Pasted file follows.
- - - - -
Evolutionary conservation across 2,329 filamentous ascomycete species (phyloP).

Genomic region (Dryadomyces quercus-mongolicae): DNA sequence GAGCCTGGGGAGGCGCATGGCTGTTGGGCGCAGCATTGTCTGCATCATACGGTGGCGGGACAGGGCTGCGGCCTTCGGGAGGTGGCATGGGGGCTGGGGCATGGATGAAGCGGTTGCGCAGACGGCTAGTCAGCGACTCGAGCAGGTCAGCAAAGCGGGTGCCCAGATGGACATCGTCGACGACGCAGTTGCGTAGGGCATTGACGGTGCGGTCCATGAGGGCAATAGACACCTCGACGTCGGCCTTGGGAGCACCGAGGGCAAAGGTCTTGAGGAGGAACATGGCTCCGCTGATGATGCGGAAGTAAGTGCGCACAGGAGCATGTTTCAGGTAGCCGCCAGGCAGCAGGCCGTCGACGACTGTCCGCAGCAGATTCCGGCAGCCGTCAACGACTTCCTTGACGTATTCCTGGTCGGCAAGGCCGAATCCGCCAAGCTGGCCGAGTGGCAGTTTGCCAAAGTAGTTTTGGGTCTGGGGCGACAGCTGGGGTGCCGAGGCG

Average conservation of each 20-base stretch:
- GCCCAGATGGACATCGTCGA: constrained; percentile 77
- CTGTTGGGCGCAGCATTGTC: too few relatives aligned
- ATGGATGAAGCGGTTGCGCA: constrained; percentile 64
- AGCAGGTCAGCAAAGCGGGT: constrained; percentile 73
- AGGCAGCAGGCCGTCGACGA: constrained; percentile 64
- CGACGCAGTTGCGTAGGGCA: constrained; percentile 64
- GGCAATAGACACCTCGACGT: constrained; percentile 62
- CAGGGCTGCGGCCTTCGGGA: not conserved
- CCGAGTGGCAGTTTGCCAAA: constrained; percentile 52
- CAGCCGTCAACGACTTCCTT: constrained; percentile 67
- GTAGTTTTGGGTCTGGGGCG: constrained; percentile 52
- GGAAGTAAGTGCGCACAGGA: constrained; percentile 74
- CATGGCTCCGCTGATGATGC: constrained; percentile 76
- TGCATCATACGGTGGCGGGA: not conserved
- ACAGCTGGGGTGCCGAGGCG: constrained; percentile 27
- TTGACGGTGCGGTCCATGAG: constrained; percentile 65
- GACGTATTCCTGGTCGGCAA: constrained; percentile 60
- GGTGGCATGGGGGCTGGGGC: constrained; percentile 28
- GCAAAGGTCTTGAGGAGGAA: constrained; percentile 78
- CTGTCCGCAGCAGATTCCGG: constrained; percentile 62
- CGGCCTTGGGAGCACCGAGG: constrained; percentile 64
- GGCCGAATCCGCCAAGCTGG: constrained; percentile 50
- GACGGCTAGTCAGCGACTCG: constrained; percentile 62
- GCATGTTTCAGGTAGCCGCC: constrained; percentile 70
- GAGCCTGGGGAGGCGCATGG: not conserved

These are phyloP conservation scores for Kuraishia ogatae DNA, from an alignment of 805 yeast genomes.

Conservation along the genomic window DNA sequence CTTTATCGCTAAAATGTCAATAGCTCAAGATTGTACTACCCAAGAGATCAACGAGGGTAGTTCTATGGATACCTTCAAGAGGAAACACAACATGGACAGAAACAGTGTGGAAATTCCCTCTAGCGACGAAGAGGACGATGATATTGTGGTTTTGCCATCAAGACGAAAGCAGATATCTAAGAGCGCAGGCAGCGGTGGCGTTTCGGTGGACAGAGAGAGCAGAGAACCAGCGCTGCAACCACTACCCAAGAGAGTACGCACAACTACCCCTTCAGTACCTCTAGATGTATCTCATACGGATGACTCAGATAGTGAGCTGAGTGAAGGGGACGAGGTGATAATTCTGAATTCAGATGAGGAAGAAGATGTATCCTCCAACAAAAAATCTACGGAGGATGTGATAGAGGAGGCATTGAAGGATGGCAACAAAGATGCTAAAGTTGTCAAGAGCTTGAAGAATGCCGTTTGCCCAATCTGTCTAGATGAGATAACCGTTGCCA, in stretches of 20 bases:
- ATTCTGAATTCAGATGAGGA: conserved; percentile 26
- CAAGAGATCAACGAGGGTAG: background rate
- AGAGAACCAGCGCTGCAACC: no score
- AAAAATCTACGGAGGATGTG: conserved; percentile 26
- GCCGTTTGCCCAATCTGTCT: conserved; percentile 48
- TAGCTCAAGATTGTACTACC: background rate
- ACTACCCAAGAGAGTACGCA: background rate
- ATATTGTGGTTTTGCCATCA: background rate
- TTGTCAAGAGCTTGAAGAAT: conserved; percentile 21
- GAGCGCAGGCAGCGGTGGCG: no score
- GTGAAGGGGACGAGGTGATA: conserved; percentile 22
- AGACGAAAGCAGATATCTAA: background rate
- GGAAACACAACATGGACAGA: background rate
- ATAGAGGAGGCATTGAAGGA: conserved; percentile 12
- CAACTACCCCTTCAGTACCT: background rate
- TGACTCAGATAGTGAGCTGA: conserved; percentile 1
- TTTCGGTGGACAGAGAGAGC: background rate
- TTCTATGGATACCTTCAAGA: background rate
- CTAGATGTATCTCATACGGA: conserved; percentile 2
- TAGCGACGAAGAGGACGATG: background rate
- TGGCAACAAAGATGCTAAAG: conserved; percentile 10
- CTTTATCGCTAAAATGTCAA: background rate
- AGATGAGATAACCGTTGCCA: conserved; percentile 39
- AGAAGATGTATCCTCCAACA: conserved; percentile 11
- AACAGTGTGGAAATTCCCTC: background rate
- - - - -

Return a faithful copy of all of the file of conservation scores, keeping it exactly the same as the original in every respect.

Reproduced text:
Evolutionary conservation across 2,329 filamentous ascomycete species (phyloP).

Genomic region (Dryadomyces quercus-mongolicae): DNA sequence GAGCCTGGGGAGGCGCATGGCTGTTGGGCGCAGCATTGTCTGCATCATACGGTGGCGGGACAGGGCTGCGGCCTTCGGGAGGTGGCATGGGGGCTGGGGCATGGATGAAGCGGTTGCGCAGACGGCTAGTCAGCGACTCGAGCAGGTCAGCAAAGCGGGTGCCCAGATGGACATCGTCGACGACGCAGTTGCGTAGGGCATTGACGGTGCGGTCCATGAGGGCAATAGACACCTCGACGTCGGCCTTGGGAGCACCGAGGGCAAAGGTCTTGAGGAGGAACATGGCTCCGCTGATGATGCGGAAGTAAGTGCGCACAGGAGCATGTTTCAGGTAGCCGCCAGGCAGCAGGCCGTCGACGACTGTCCGCAGCAGATTCCGGCAGCCGTCAACGACTTCCTTGACGTATTCCTGGTCGGCAAGGCCGAATCCGCCAAGCTGGCCGAGTGGCAGTTTGCCAAAGTAGTTTTGGGTCTGGGGCGACAGCTGGGGTGCCGAGGCG

Average conservation of each 20-base stretch:
- GCCCAGATGGACATCGTCGA: constrained; percentile 77
- CTGTTGGGCGCAGCATTGTC: too few relatives aligned
- ATGGATGAAGCGGTTGCGCA: constrained; percentile 64
- AGCAGGTCAGCAAAGCGGGT: constrained; percentile 73
- AGGCAGCAGGCCGTCGACGA: constrained; percentile 64
- CGACGCAGTTGCGTAGGGCA: constrained; percentile 64
- GGCAATAGACACCTCGACGT: constrained; percentile 62
- CAGGGCTGCGGCCTTCGGGA: not conserved
- CCGAGTGGCAGTTTGCCAAA: constrained; percentile 52
- CAGCCGTCAACGACTTCCTT: constrained; percentile 67
- GTAGTTTTGGGTCTGGGGCG: constrained; percentile 52
- GGAAGTAAGTGCGCACAGGA: constrained; percentile 74
- CATGGCTCCGCTGATGATGC: constrained; percentile 76
- TGCATCATACGGTGGCGGGA: not conserved
- ACAGCTGGGGTGCCGAGGCG: constrained; percentile 27
- TTGACGGTGCGGTCCATGAG: constrained; percentile 65
- GACGTATTCCTGGTCGGCAA: constrained; percentile 60
- GGTGGCATGGGGGCTGGGGC: constrained; percentile 28
- GCAAAGGTCTTGAGGAGGAA: constrained; percentile 78
- CTGTCCGCAGCAGATTCCGG: constrained; percentile 62
- CGGCCTTGGGAGCACCGAGG: constrained; percentile 64
- GGCCGAATCCGCCAAGCTGG: constrained; percentile 50
- GACGGCTAGTCAGCGACTCG: constrained; percentile 62
- GCATGTTTCAGGTAGCCGCC: constrained; percentile 70
- GAGCCTGGGGAGGCGCATGG: not conserved

These are phyloP conservation scores for Kuraishia ogatae DNA, from an alignment of 805 yeast genomes.

Conservation along the genomic window DNA sequence CTTTATCGCTAAAATGTCAATAGCTCAAGATTGTACTACCCAAGAGATCAACGAGGGTAGTTCTATGGATACCTTCAAGAGGAAACACAACATGGACAGAAACAGTGTGGAAATTCCCTCTAGCGACGAAGAGGACGATGATATTGTGGTTTTGCCATCAAGACGAAAGCAGATATCTAAGAGCGCAGGCAGCGGTGGCGTTTCGGTGGACAGAGAGAGCAGAGAACCAGCGCTGCAACCACTACCCAAGAGAGTACGCACAACTACCCCTTCAGTACCTCTAGATGTATCTCATACGGATGACTCAGATAGTGAGCTGAGTGAAGGGGACGAGGTGATAATTCTGAATTCAGATGAGGAAGAAGATGTATCCTCCAACAAAAAATCTACGGAGGATGTGATAGAGGAGGCATTGAAGGATGGCAACAAAGATGCTAAAGTTGTCAAGAGCTTGAAGAATGCCGTTTGCCCAATCTGTCTAGATGAGATAACCGTTGCCA, in stretches of 20 bases:
- ATTCTGAATTCAGATGAGGA: conserved; percentile 26
- CAAGAGATCAACGAGGGTAG: background rate
- AGAGAACCAGCGCTGCAACC: no score
- AAAAATCTACGGAGGATGTG: conserved; percentile 26
- GCCGTTTGCCCAATCTGTCT: conserved; percentile 48
- TAGCTCAAGATTGTACTACC: background rate
- ACTACCCAAGAGAGTACGCA: background rate
- ATATTGTGGTTTTGCCATCA: background rate
- TTGTCAAGAGCTTGAAGAAT: conserved; percentile 21
- GAGCGCAGGCAGCGGTGGCG: no score
- GTGAAGGGGACGAGGTGATA: conserved; percentile 22
- AGACGAAAGCAGATATCTAA: background rate
- GGAAACACAACATGGACAGA: background rate
- ATAGAGGAGGCATTGAAGGA: conserved; percentile 12
- CAACTACCCCTTCAGTACCT: background rate
- TGACTCAGATAGTGAGCTGA: conserved; percentile 1
- TTTCGGTGGACAGAGAGAGC: background rate
- TTCTATGGATACCTTCAAGA: background rate
- CTAGATGTATCTCATACGGA: conserved; percentile 2
- TAGCGACGAAGAGGACGATG: background rate
- TGGCAACAAAGATGCTAAAG: conserved; percentile 10
- CTTTATCGCTAAAATGTCAA: background rate
- AGATGAGATAACCGTTGCCA: conserved; percentile 39
- AGAAGATGTATCCTCCAACA: conserved; percentile 11
- AACAGTGTGGAAATTCCCTC: background rate